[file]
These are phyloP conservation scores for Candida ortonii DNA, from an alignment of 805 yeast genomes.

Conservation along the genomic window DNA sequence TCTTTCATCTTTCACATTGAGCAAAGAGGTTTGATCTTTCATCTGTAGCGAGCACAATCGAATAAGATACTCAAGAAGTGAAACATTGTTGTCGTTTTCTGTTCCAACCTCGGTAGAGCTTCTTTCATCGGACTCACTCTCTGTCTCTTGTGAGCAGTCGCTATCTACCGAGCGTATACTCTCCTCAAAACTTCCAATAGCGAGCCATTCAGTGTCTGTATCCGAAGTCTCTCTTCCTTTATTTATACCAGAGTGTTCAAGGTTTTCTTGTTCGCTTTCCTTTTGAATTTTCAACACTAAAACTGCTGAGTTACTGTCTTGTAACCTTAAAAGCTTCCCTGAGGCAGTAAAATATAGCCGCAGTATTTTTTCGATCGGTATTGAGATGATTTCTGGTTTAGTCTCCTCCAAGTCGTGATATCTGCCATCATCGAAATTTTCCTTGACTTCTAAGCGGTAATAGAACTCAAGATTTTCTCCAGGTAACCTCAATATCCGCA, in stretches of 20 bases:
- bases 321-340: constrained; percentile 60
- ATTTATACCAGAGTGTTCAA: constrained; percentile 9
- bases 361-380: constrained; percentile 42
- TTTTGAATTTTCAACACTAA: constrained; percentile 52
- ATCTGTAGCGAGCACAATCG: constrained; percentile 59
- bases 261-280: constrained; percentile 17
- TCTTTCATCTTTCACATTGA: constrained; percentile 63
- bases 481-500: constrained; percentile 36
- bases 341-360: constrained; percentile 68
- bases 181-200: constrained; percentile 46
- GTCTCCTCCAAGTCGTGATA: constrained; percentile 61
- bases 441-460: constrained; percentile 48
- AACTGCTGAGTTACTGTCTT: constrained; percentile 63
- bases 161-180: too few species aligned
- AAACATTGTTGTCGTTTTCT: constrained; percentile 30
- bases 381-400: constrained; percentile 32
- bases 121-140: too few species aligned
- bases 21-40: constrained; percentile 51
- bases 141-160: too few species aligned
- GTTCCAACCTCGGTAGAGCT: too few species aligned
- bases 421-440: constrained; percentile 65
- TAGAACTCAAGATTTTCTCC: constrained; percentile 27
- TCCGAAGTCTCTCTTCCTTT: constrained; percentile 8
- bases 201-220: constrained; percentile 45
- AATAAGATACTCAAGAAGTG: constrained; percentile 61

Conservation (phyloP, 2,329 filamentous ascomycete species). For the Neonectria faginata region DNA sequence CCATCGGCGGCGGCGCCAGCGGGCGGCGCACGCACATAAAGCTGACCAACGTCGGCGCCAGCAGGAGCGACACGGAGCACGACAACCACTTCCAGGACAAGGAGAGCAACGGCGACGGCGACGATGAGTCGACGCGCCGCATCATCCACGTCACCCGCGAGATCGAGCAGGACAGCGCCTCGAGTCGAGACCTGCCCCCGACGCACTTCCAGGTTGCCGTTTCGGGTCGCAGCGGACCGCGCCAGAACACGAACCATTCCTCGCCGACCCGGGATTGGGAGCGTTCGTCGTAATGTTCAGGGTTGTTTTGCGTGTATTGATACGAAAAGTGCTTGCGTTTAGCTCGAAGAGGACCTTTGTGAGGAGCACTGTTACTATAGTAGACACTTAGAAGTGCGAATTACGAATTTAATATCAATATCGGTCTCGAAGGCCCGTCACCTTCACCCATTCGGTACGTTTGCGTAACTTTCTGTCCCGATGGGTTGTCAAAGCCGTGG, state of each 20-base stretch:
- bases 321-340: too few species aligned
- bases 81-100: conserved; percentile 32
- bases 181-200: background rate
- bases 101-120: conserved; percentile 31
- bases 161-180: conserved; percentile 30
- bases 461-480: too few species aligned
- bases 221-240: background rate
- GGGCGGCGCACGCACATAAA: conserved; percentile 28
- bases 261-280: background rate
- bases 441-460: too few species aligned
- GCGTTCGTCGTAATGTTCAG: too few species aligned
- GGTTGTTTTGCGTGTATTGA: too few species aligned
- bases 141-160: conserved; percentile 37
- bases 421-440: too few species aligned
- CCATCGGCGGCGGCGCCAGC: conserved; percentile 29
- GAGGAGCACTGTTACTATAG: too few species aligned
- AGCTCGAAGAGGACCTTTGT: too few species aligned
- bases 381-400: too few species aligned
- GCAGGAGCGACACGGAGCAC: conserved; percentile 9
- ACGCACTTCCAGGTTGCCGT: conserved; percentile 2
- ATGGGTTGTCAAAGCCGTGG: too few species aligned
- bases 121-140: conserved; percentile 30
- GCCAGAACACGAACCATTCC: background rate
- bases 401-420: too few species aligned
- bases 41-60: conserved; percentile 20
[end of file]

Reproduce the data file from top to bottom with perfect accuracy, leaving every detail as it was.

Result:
These are phyloP conservation scores for Candida ortonii DNA, from an alignment of 805 yeast genomes.

Conservation along the genomic window DNA sequence TCTTTCATCTTTCACATTGAGCAAAGAGGTTTGATCTTTCATCTGTAGCGAGCACAATCGAATAAGATACTCAAGAAGTGAAACATTGTTGTCGTTTTCTGTTCCAACCTCGGTAGAGCTTCTTTCATCGGACTCACTCTCTGTCTCTTGTGAGCAGTCGCTATCTACCGAGCGTATACTCTCCTCAAAACTTCCAATAGCGAGCCATTCAGTGTCTGTATCCGAAGTCTCTCTTCCTTTATTTATACCAGAGTGTTCAAGGTTTTCTTGTTCGCTTTCCTTTTGAATTTTCAACACTAAAACTGCTGAGTTACTGTCTTGTAACCTTAAAAGCTTCCCTGAGGCAGTAAAATATAGCCGCAGTATTTTTTCGATCGGTATTGAGATGATTTCTGGTTTAGTCTCCTCCAAGTCGTGATATCTGCCATCATCGAAATTTTCCTTGACTTCTAAGCGGTAATAGAACTCAAGATTTTCTCCAGGTAACCTCAATATCCGCA, in stretches of 20 bases:
- bases 321-340: constrained; percentile 60
- ATTTATACCAGAGTGTTCAA: constrained; percentile 9
- bases 361-380: constrained; percentile 42
- TTTTGAATTTTCAACACTAA: constrained; percentile 52
- ATCTGTAGCGAGCACAATCG: constrained; percentile 59
- bases 261-280: constrained; percentile 17
- TCTTTCATCTTTCACATTGA: constrained; percentile 63
- bases 481-500: constrained; percentile 36
- bases 341-360: constrained; percentile 68
- bases 181-200: constrained; percentile 46
- GTCTCCTCCAAGTCGTGATA: constrained; percentile 61
- bases 441-460: constrained; percentile 48
- AACTGCTGAGTTACTGTCTT: constrained; percentile 63
- bases 161-180: too few species aligned
- AAACATTGTTGTCGTTTTCT: constrained; percentile 30
- bases 381-400: constrained; percentile 32
- bases 121-140: too few species aligned
- bases 21-40: constrained; percentile 51
- bases 141-160: too few species aligned
- GTTCCAACCTCGGTAGAGCT: too few species aligned
- bases 421-440: constrained; percentile 65
- TAGAACTCAAGATTTTCTCC: constrained; percentile 27
- TCCGAAGTCTCTCTTCCTTT: constrained; percentile 8
- bases 201-220: constrained; percentile 45
- AATAAGATACTCAAGAAGTG: constrained; percentile 61

Conservation (phyloP, 2,329 filamentous ascomycete species). For the Neonectria faginata region DNA sequence CCATCGGCGGCGGCGCCAGCGGGCGGCGCACGCACATAAAGCTGACCAACGTCGGCGCCAGCAGGAGCGACACGGAGCACGACAACCACTTCCAGGACAAGGAGAGCAACGGCGACGGCGACGATGAGTCGACGCGCCGCATCATCCACGTCACCCGCGAGATCGAGCAGGACAGCGCCTCGAGTCGAGACCTGCCCCCGACGCACTTCCAGGTTGCCGTTTCGGGTCGCAGCGGACCGCGCCAGAACACGAACCATTCCTCGCCGACCCGGGATTGGGAGCGTTCGTCGTAATGTTCAGGGTTGTTTTGCGTGTATTGATACGAAAAGTGCTTGCGTTTAGCTCGAAGAGGACCTTTGTGAGGAGCACTGTTACTATAGTAGACACTTAGAAGTGCGAATTACGAATTTAATATCAATATCGGTCTCGAAGGCCCGTCACCTTCACCCATTCGGTACGTTTGCGTAACTTTCTGTCCCGATGGGTTGTCAAAGCCGTGG, state of each 20-base stretch:
- bases 321-340: too few species aligned
- bases 81-100: conserved; percentile 32
- bases 181-200: background rate
- bases 101-120: conserved; percentile 31
- bases 161-180: conserved; percentile 30
- bases 461-480: too few species aligned
- bases 221-240: background rate
- GGGCGGCGCACGCACATAAA: conserved; percentile 28
- bases 261-280: background rate
- bases 441-460: too few species aligned
- GCGTTCGTCGTAATGTTCAG: too few species aligned
- GGTTGTTTTGCGTGTATTGA: too few species aligned
- bases 141-160: conserved; percentile 37
- bases 421-440: too few species aligned
- CCATCGGCGGCGGCGCCAGC: conserved; percentile 29
- GAGGAGCACTGTTACTATAG: too few species aligned
- AGCTCGAAGAGGACCTTTGT: too few species aligned
- bases 381-400: too few species aligned
- GCAGGAGCGACACGGAGCAC: conserved; percentile 9
- ACGCACTTCCAGGTTGCCGT: conserved; percentile 2
- ATGGGTTGTCAAAGCCGTGG: too few species aligned
- bases 121-140: conserved; percentile 30
- GCCAGAACACGAACCATTCC: background rate
- bases 401-420: too few species aligned
- bases 41-60: conserved; percentile 20